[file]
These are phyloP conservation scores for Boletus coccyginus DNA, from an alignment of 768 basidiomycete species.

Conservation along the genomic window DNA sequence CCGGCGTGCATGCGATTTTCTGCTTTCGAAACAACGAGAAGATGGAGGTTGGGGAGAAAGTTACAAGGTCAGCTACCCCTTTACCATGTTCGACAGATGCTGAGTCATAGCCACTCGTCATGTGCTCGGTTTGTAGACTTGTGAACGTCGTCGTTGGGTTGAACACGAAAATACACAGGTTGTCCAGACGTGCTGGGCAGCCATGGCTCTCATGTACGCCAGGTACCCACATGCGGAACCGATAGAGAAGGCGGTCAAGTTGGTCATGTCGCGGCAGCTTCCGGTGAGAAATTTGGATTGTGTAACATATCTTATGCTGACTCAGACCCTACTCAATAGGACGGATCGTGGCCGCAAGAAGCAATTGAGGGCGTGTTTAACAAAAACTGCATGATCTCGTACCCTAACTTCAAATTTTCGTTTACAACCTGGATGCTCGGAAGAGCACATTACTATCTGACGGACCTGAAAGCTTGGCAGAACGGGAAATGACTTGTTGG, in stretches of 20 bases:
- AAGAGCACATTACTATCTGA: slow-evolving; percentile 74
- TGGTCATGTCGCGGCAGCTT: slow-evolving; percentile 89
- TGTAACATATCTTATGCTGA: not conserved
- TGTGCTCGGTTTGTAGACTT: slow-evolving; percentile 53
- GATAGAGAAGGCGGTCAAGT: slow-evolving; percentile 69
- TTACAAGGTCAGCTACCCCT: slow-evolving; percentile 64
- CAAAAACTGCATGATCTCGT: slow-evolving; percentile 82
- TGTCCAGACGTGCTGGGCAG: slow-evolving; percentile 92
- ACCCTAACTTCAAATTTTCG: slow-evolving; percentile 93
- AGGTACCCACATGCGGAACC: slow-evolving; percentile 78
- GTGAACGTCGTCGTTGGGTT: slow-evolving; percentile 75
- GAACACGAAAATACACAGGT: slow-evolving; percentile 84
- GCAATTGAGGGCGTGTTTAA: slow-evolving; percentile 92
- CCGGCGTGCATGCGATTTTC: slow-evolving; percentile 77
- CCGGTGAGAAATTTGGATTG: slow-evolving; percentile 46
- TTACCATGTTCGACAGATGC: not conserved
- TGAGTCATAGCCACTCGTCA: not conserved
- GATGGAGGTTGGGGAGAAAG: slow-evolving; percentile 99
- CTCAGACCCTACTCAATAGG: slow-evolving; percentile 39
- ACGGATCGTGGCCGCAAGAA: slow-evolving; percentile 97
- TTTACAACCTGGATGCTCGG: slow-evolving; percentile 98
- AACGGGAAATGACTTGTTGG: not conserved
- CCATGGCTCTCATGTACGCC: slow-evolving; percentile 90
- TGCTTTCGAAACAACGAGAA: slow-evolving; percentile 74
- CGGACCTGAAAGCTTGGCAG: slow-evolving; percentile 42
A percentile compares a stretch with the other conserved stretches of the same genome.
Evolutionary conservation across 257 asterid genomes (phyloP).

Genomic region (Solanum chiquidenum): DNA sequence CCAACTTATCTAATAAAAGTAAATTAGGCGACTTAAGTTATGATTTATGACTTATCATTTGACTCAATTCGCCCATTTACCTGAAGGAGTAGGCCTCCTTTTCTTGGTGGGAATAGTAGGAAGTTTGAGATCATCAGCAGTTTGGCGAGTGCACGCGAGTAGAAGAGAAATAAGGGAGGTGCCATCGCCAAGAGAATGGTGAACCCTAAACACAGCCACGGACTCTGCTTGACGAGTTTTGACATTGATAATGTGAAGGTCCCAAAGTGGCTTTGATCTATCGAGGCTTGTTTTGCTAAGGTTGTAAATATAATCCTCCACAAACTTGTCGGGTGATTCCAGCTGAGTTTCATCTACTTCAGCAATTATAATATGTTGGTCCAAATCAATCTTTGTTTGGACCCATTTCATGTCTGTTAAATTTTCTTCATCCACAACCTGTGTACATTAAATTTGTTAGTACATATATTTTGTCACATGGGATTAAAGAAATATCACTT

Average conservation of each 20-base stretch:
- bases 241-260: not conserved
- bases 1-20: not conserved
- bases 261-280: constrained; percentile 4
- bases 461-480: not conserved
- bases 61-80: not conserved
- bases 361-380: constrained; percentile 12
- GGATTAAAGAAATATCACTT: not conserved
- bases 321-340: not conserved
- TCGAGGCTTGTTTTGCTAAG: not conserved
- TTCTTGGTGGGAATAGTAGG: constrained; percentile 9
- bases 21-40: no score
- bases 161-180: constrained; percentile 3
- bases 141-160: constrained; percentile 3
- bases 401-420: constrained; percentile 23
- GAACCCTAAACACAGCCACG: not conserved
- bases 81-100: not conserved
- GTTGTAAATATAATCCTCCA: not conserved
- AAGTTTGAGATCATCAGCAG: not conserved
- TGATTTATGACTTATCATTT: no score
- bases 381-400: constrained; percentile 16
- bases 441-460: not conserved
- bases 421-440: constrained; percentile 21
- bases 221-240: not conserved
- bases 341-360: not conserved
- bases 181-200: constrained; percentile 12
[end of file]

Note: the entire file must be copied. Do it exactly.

These are phyloP conservation scores for Boletus coccyginus DNA, from an alignment of 768 basidiomycete species.

Conservation along the genomic window DNA sequence CCGGCGTGCATGCGATTTTCTGCTTTCGAAACAACGAGAAGATGGAGGTTGGGGAGAAAGTTACAAGGTCAGCTACCCCTTTACCATGTTCGACAGATGCTGAGTCATAGCCACTCGTCATGTGCTCGGTTTGTAGACTTGTGAACGTCGTCGTTGGGTTGAACACGAAAATACACAGGTTGTCCAGACGTGCTGGGCAGCCATGGCTCTCATGTACGCCAGGTACCCACATGCGGAACCGATAGAGAAGGCGGTCAAGTTGGTCATGTCGCGGCAGCTTCCGGTGAGAAATTTGGATTGTGTAACATATCTTATGCTGACTCAGACCCTACTCAATAGGACGGATCGTGGCCGCAAGAAGCAATTGAGGGCGTGTTTAACAAAAACTGCATGATCTCGTACCCTAACTTCAAATTTTCGTTTACAACCTGGATGCTCGGAAGAGCACATTACTATCTGACGGACCTGAAAGCTTGGCAGAACGGGAAATGACTTGTTGG, in stretches of 20 bases:
- AAGAGCACATTACTATCTGA: slow-evolving; percentile 74
- TGGTCATGTCGCGGCAGCTT: slow-evolving; percentile 89
- TGTAACATATCTTATGCTGA: not conserved
- TGTGCTCGGTTTGTAGACTT: slow-evolving; percentile 53
- GATAGAGAAGGCGGTCAAGT: slow-evolving; percentile 69
- TTACAAGGTCAGCTACCCCT: slow-evolving; percentile 64
- CAAAAACTGCATGATCTCGT: slow-evolving; percentile 82
- TGTCCAGACGTGCTGGGCAG: slow-evolving; percentile 92
- ACCCTAACTTCAAATTTTCG: slow-evolving; percentile 93
- AGGTACCCACATGCGGAACC: slow-evolving; percentile 78
- GTGAACGTCGTCGTTGGGTT: slow-evolving; percentile 75
- GAACACGAAAATACACAGGT: slow-evolving; percentile 84
- GCAATTGAGGGCGTGTTTAA: slow-evolving; percentile 92
- CCGGCGTGCATGCGATTTTC: slow-evolving; percentile 77
- CCGGTGAGAAATTTGGATTG: slow-evolving; percentile 46
- TTACCATGTTCGACAGATGC: not conserved
- TGAGTCATAGCCACTCGTCA: not conserved
- GATGGAGGTTGGGGAGAAAG: slow-evolving; percentile 99
- CTCAGACCCTACTCAATAGG: slow-evolving; percentile 39
- ACGGATCGTGGCCGCAAGAA: slow-evolving; percentile 97
- TTTACAACCTGGATGCTCGG: slow-evolving; percentile 98
- AACGGGAAATGACTTGTTGG: not conserved
- CCATGGCTCTCATGTACGCC: slow-evolving; percentile 90
- TGCTTTCGAAACAACGAGAA: slow-evolving; percentile 74
- CGGACCTGAAAGCTTGGCAG: slow-evolving; percentile 42
A percentile compares a stretch with the other conserved stretches of the same genome.
Evolutionary conservation across 257 asterid genomes (phyloP).

Genomic region (Solanum chiquidenum): DNA sequence CCAACTTATCTAATAAAAGTAAATTAGGCGACTTAAGTTATGATTTATGACTTATCATTTGACTCAATTCGCCCATTTACCTGAAGGAGTAGGCCTCCTTTTCTTGGTGGGAATAGTAGGAAGTTTGAGATCATCAGCAGTTTGGCGAGTGCACGCGAGTAGAAGAGAAATAAGGGAGGTGCCATCGCCAAGAGAATGGTGAACCCTAAACACAGCCACGGACTCTGCTTGACGAGTTTTGACATTGATAATGTGAAGGTCCCAAAGTGGCTTTGATCTATCGAGGCTTGTTTTGCTAAGGTTGTAAATATAATCCTCCACAAACTTGTCGGGTGATTCCAGCTGAGTTTCATCTACTTCAGCAATTATAATATGTTGGTCCAAATCAATCTTTGTTTGGACCCATTTCATGTCTGTTAAATTTTCTTCATCCACAACCTGTGTACATTAAATTTGTTAGTACATATATTTTGTCACATGGGATTAAAGAAATATCACTT

Average conservation of each 20-base stretch:
- bases 241-260: not conserved
- bases 1-20: not conserved
- bases 261-280: constrained; percentile 4
- bases 461-480: not conserved
- bases 61-80: not conserved
- bases 361-380: constrained; percentile 12
- GGATTAAAGAAATATCACTT: not conserved
- bases 321-340: not conserved
- TCGAGGCTTGTTTTGCTAAG: not conserved
- TTCTTGGTGGGAATAGTAGG: constrained; percentile 9
- bases 21-40: no score
- bases 161-180: constrained; percentile 3
- bases 141-160: constrained; percentile 3
- bases 401-420: constrained; percentile 23
- GAACCCTAAACACAGCCACG: not conserved
- bases 81-100: not conserved
- GTTGTAAATATAATCCTCCA: not conserved
- AAGTTTGAGATCATCAGCAG: not conserved
- TGATTTATGACTTATCATTT: no score
- bases 381-400: constrained; percentile 16
- bases 441-460: not conserved
- bases 421-440: constrained; percentile 21
- bases 221-240: not conserved
- bases 341-360: not conserved
- bases 181-200: constrained; percentile 12